Jon Huntsman, the one-time presidential hopeful and former US ambassador to China, has probably said more sensible things about China to more Americans in the last year than just about anyone in the world. It was only earlier this year, after all, that he trashed his own party’s approach to China, saying, “I don’t know what world these people are living in.” And in a very recent interview with Isaac Stone Fish of Foreign Policy, he correctly notes, “Beyond it being used as a political tool rhetorically, we’ve had very little talk of China at a time when we ought to be having a substantive conversation, because it is the relationship that will matter the most in the 21st century.” (This was, mind you, before Tuesday’s presidential debate, when both candidates were more than happy to drop the word “China” without actually caring.)
But even Huntsman can run afoul of the decision-makers here. Via the Fish interview, this fantastic detail, buried on the second page:
FP: So, you don’t think the responses we’ve seen in Chinese state media outlets like People’s Dailyand Xinhua don’t really mean anything; it’s just low-level bluster?
JH: Oh, it always means something, but you have to put it in perspective. I was supposed to be there a month ago giving a speech, but they canceled my visa. Why? Because I talk too much about human rights and American values, and they know that. And at a time of leadership realignment, the biggest deal in 10 years for them, they didn’t want the former U.S. ambassador saying stuff that might create a narrative that they would have to fight. I understand that. But when the transition is done, the crazy American ambassador will be let back in, and I can say whatever I want. As they used to tell me when I was over there was “Women zhongguo ye you zhengzhi”—”We have politics too in China.”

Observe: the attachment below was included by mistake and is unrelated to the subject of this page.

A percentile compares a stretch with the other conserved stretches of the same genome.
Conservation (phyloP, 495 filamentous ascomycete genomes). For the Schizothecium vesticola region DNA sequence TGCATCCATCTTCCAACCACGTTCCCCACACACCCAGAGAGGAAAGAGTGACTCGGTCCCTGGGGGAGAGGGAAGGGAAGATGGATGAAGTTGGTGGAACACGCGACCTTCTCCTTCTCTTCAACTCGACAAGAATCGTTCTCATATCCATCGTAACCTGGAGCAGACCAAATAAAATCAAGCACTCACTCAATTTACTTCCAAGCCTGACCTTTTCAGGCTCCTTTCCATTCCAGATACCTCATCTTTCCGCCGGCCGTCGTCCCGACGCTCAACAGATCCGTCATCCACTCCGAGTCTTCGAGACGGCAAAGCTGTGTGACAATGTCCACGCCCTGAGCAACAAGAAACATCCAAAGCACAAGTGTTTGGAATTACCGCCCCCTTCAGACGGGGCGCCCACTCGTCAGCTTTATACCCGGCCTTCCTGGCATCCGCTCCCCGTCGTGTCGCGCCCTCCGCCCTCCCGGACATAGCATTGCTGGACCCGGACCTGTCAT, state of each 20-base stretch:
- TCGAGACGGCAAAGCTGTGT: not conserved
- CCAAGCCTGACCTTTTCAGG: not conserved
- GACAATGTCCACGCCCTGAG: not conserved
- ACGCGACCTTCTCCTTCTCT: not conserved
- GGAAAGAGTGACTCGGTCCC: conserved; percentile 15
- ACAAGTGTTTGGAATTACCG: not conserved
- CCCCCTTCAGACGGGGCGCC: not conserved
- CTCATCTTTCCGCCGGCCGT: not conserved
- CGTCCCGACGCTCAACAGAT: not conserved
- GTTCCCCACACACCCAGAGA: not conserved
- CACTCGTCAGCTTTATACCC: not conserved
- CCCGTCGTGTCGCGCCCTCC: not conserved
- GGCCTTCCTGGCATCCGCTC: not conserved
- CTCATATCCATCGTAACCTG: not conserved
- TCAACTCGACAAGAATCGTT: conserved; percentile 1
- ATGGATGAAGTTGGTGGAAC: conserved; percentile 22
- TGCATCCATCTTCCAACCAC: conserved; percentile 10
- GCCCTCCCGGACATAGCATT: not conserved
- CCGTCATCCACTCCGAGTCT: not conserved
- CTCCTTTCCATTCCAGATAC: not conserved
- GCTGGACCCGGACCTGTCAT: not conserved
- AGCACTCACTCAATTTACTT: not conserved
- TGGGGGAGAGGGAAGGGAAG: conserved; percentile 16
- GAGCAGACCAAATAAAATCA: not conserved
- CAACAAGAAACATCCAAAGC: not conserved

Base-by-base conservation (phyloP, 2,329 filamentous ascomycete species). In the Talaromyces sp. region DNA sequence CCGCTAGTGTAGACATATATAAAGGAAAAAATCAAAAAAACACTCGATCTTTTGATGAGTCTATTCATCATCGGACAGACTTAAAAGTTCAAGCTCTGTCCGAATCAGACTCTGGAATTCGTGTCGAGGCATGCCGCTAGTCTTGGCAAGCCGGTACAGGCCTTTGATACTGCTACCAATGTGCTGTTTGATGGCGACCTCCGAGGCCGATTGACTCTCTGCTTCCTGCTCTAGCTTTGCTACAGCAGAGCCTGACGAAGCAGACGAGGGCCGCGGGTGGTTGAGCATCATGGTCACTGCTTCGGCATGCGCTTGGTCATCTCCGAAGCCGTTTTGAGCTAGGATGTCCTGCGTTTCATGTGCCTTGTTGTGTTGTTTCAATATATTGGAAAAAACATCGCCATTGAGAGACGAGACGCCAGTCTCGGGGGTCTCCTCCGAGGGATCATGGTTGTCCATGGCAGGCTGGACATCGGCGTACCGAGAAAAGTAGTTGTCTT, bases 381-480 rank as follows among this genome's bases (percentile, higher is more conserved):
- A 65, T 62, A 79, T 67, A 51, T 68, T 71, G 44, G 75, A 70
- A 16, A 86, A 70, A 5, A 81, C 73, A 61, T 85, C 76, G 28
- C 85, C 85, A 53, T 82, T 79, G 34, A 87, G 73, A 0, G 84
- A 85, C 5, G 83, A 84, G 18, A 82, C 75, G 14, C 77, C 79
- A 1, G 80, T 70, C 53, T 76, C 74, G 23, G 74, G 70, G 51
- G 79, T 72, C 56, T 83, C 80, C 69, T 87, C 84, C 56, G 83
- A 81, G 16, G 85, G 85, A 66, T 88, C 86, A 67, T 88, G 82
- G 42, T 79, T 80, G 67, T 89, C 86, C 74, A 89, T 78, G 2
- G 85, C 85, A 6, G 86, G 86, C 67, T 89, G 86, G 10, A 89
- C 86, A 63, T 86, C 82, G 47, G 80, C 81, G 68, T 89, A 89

FP: So they ended up letting you back in this time?
JH: They did, because I wasn’t over there for a speech; I was there for a board meeting.
FP: How did they communicate that to you, that they had canceled your visa? It was just not approved?
JH: Well, the group that was bringing me in to speak, the organizers — they had a little pressure put on them, shall we say.
JH: Oh, I think it was pretty overt pressure.
You see that? Even an ostensible friend to China — and Huntsman is that, he who bikes around Ritan Park — can be denied a visa. Don’t feel so bad the next time you’re given the runaround. You’ve never even run for president.
Update, 12:32 am:
After interview, Huntsman’s office said he misspoke, meant “cancelled invitation” instead of “cancelled visa” to Chinaforeignpolicy.com/articles/2012/…
— Isaac Stone Fish (@isaacstonefish) October 18, 2012
Yeah, I think there’s a world of difference between an English teacher working illegally and a major politician getting denied because his politics are not approved of by the Communist Party.
Did you really mean to imply that there is some relationship between the two?